The CEADSE project was one of the primary reasons why the now European-wide EDEN ISS Antarctic greenhouse module project (project reference: 636501 - EU COMPET-07-2014 – Space exploration – Life support subprogramme) was so well positioned to become a reality. CEADSE brought the right people together at DLR (who is now the project coordinator), allowed initial greenhouse concepts to be pursued, surveyed for the first time past and present Antarctic greenhouses for lessons learns and finally helped establish initial contact between a number of the EDEN ISS consortium partners (of which there are now 13). From a technical perspective, the CEADSE project has helped generate a long term European project that well positions Europe to contribute novel hardware to future space-based bioregenerative life support systems.

The CEADSE project had strong benefits from the perspective of training of young engineers and scientists, building a strengthened European bioregenerative life support community and building a strengthened international community associated with Antarctic plant production facilities. In addition, its scientific output has use within the aerospace, life support systems, Antarctic and horticultural sciences communities. The prime EDEN team (DLR employees) is presently composed of five members, three of which are recent graduates (no more than 3 years out of their studies). Bamsey has focused a great deal of his knowledge transfer on these three recent graduates as well as a past team member who left to pursue another project. Throughout the CEADSE project, Bamsey provided guidance to the numerous students that worked with the EDEN team. Bamsey provided guidance to seven different undergraduates, four master’s students and two Ph.D. students. These students were from countries and universities from all over Europe. Bamsey has also supported students in their thesis writing (and general scientific writing in general). Bamsey particularly aided with the master’s thesis of C. Shirran titled: “A nutrient solution distribution system analysis for a multi-crop planetary greenhouse module”. Bamsey also supported the research proposal that provided funding for a PhD student from Beihang University to spend a full year research exchange within the EDEN team. The CEADSE project also supported the Bremen DLR_School_Labs team in developing educational outreach materials and toolkits that were distributed into classrooms in Bremen. These packages focused, along with other educational projects, such as the one at the Bremen Botanika, on educating students on the science and concepts surrounding plant growth in space. Due in part to the CEADSE project, Bamsey was nominated sit on the American Institute of Aeronautics and Astronautics (AIAA) Life Sciences and Systems Technical Committee. With very limited European participation on this committee, Bamsey’s membership will provide further insight to the primarily American committee, of the space life science and life support expertise in Europe. As part of his position, Bamsey has contributed to the writing of an AIAA student design contest and has been assisting the technical committee’s award committee in obtaining nominations. The CEADSE project also facilitated Bamsey’s invited talk at the 40th COSPAR in Moscow (August 2014) in which he also served as a co-chair for the session ‘Advanced Life Support Testbeds and Facilities’. During the CEADSE project, Bamsey also acted as an ad hoc reviewer for Biotechnology and Applied Biochemistry (Wiley-Blackwell). Bamsey has also been fortunate to present the results of the CEADSE project at a number of other DLR internal and external venues.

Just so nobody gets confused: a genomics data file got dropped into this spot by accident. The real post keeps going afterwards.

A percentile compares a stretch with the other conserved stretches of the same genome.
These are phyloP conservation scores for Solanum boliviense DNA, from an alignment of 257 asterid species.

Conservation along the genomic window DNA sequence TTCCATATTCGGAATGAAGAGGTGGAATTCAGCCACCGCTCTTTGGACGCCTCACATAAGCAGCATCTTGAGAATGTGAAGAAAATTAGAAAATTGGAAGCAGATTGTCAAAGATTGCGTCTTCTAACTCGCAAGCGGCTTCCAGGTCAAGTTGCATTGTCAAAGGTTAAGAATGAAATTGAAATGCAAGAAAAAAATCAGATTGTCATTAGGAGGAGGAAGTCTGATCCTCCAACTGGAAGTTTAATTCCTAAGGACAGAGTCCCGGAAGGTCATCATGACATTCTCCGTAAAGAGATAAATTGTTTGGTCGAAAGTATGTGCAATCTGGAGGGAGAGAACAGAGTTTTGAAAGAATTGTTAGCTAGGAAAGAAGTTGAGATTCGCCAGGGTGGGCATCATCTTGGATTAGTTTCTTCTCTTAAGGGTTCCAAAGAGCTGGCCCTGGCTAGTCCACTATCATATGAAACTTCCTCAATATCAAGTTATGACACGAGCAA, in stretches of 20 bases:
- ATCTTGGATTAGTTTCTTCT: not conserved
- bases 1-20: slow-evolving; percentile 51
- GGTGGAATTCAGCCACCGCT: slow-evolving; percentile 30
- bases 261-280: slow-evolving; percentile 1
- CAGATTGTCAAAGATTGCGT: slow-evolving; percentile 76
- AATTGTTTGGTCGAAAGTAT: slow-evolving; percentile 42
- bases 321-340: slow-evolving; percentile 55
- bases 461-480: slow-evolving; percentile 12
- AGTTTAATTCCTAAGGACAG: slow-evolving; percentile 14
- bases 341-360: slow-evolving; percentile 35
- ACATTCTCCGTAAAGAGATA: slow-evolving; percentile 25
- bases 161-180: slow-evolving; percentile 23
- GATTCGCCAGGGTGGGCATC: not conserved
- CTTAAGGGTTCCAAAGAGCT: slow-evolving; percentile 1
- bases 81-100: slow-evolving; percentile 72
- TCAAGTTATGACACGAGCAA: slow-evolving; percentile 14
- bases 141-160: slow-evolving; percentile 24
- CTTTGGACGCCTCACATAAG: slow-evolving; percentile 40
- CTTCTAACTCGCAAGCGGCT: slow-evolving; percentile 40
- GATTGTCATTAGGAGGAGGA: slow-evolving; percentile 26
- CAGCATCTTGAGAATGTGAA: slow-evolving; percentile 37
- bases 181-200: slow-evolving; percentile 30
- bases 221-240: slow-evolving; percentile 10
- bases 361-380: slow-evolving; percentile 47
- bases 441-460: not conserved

See Dissemination Measures Section